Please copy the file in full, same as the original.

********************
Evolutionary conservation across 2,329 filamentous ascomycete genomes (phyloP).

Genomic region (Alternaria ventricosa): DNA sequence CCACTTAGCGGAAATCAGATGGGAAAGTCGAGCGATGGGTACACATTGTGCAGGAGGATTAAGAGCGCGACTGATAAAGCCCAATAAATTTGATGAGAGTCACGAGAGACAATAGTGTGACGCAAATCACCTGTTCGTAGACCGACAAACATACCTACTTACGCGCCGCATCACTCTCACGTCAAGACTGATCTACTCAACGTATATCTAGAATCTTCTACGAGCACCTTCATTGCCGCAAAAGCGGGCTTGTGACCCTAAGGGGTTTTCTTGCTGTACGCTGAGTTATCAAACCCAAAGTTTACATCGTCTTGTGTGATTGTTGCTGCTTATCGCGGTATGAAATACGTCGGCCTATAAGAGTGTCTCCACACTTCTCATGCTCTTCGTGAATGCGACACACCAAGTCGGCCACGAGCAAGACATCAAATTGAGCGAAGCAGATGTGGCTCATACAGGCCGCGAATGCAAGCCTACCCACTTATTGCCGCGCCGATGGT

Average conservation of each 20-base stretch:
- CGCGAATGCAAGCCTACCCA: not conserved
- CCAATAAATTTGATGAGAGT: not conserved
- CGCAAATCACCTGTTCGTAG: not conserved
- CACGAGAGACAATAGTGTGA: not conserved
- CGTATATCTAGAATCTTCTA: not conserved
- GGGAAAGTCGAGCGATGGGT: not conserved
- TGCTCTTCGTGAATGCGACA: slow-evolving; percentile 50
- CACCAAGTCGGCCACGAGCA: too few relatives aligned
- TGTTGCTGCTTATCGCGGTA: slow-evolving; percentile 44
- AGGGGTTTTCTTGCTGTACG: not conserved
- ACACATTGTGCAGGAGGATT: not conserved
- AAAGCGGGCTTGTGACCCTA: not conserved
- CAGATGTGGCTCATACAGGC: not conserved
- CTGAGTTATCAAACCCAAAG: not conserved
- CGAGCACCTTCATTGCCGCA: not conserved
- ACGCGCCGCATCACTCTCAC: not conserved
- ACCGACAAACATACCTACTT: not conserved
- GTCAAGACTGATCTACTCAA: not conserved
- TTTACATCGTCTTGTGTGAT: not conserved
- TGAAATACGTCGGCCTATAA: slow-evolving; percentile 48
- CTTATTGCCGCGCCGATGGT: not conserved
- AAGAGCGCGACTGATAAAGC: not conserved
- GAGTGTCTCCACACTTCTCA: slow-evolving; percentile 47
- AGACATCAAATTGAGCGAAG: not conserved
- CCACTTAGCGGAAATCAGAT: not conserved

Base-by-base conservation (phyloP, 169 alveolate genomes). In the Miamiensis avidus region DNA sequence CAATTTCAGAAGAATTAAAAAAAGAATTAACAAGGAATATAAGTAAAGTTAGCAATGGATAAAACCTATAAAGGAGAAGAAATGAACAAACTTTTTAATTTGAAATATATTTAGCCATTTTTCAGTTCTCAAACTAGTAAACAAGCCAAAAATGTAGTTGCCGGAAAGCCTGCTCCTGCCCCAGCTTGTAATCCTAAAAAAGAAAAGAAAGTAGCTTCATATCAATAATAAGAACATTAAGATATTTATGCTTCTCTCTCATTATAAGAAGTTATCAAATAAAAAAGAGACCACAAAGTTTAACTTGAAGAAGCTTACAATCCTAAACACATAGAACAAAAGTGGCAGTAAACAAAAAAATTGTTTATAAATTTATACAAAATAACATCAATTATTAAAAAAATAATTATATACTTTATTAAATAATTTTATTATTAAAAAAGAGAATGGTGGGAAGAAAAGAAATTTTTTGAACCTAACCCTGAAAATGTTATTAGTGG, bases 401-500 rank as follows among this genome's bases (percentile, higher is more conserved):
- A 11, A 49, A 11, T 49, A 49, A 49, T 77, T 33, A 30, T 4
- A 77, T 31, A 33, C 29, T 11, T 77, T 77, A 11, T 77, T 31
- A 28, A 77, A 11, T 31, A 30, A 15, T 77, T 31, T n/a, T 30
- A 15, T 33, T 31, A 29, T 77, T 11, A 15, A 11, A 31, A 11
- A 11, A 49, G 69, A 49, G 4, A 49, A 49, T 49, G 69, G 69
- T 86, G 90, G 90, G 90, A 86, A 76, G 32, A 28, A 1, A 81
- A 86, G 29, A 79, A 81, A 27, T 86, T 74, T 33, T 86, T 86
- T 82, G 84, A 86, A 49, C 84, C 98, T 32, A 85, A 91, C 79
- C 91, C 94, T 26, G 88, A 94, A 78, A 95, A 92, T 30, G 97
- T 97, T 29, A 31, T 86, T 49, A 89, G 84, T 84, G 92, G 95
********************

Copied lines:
Evolutionary conservation across 2,329 filamentous ascomycete genomes (phyloP).

Genomic region (Alternaria ventricosa): DNA sequence CCACTTAGCGGAAATCAGATGGGAAAGTCGAGCGATGGGTACACATTGTGCAGGAGGATTAAGAGCGCGACTGATAAAGCCCAATAAATTTGATGAGAGTCACGAGAGACAATAGTGTGACGCAAATCACCTGTTCGTAGACCGACAAACATACCTACTTACGCGCCGCATCACTCTCACGTCAAGACTGATCTACTCAACGTATATCTAGAATCTTCTACGAGCACCTTCATTGCCGCAAAAGCGGGCTTGTGACCCTAAGGGGTTTTCTTGCTGTACGCTGAGTTATCAAACCCAAAGTTTACATCGTCTTGTGTGATTGTTGCTGCTTATCGCGGTATGAAATACGTCGGCCTATAAGAGTGTCTCCACACTTCTCATGCTCTTCGTGAATGCGACACACCAAGTCGGCCACGAGCAAGACATCAAATTGAGCGAAGCAGATGTGGCTCATACAGGCCGCGAATGCAAGCCTACCCACTTATTGCCGCGCCGATGGT

Average conservation of each 20-base stretch:
- CGCGAATGCAAGCCTACCCA: not conserved
- CCAATAAATTTGATGAGAGT: not conserved
- CGCAAATCACCTGTTCGTAG: not conserved
- CACGAGAGACAATAGTGTGA: not conserved
- CGTATATCTAGAATCTTCTA: not conserved
- GGGAAAGTCGAGCGATGGGT: not conserved
- TGCTCTTCGTGAATGCGACA: slow-evolving; percentile 50
- CACCAAGTCGGCCACGAGCA: too few relatives aligned
- TGTTGCTGCTTATCGCGGTA: slow-evolving; percentile 44
- AGGGGTTTTCTTGCTGTACG: not conserved
- ACACATTGTGCAGGAGGATT: not conserved
- AAAGCGGGCTTGTGACCCTA: not conserved
- CAGATGTGGCTCATACAGGC: not conserved
- CTGAGTTATCAAACCCAAAG: not conserved
- CGAGCACCTTCATTGCCGCA: not conserved
- ACGCGCCGCATCACTCTCAC: not conserved
- ACCGACAAACATACCTACTT: not conserved
- GTCAAGACTGATCTACTCAA: not conserved
- TTTACATCGTCTTGTGTGAT: not conserved
- TGAAATACGTCGGCCTATAA: slow-evolving; percentile 48
- CTTATTGCCGCGCCGATGGT: not conserved
- AAGAGCGCGACTGATAAAGC: not conserved
- GAGTGTCTCCACACTTCTCA: slow-evolving; percentile 47
- AGACATCAAATTGAGCGAAG: not conserved
- CCACTTAGCGGAAATCAGAT: not conserved

Base-by-base conservation (phyloP, 169 alveolate genomes). In the Miamiensis avidus region DNA sequence CAATTTCAGAAGAATTAAAAAAAGAATTAACAAGGAATATAAGTAAAGTTAGCAATGGATAAAACCTATAAAGGAGAAGAAATGAACAAACTTTTTAATTTGAAATATATTTAGCCATTTTTCAGTTCTCAAACTAGTAAACAAGCCAAAAATGTAGTTGCCGGAAAGCCTGCTCCTGCCCCAGCTTGTAATCCTAAAAAAGAAAAGAAAGTAGCTTCATATCAATAATAAGAACATTAAGATATTTATGCTTCTCTCTCATTATAAGAAGTTATCAAATAAAAAAGAGACCACAAAGTTTAACTTGAAGAAGCTTACAATCCTAAACACATAGAACAAAAGTGGCAGTAAACAAAAAAATTGTTTATAAATTTATACAAAATAACATCAATTATTAAAAAAATAATTATATACTTTATTAAATAATTTTATTATTAAAAAAGAGAATGGTGGGAAGAAAAGAAATTTTTTGAACCTAACCCTGAAAATGTTATTAGTGG, bases 401-500 rank as follows among this genome's bases (percentile, higher is more conserved):
- A 11, A 49, A 11, T 49, A 49, A 49, T 77, T 33, A 30, T 4
- A 77, T 31, A 33, C 29, T 11, T 77, T 77, A 11, T 77, T 31
- A 28, A 77, A 11, T 31, A 30, A 15, T 77, T 31, T n/a, T 30
- A 15, T 33, T 31, A 29, T 77, T 11, A 15, A 11, A 31, A 11
- A 11, A 49, G 69, A 49, G 4, A 49, A 49, T 49, G 69, G 69
- T 86, G 90, G 90, G 90, A 86, A 76, G 32, A 28, A 1, A 81
- A 86, G 29, A 79, A 81, A 27, T 86, T 74, T 33, T 86, T 86
- T 82, G 84, A 86, A 49, C 84, C 98, T 32, A 85, A 91, C 79
- C 91, C 94, T 26, G 88, A 94, A 78, A 95, A 92, T 30, G 97
- T 97, T 29, A 31, T 86, T 49, A 89, G 84, T 84, G 92, G 95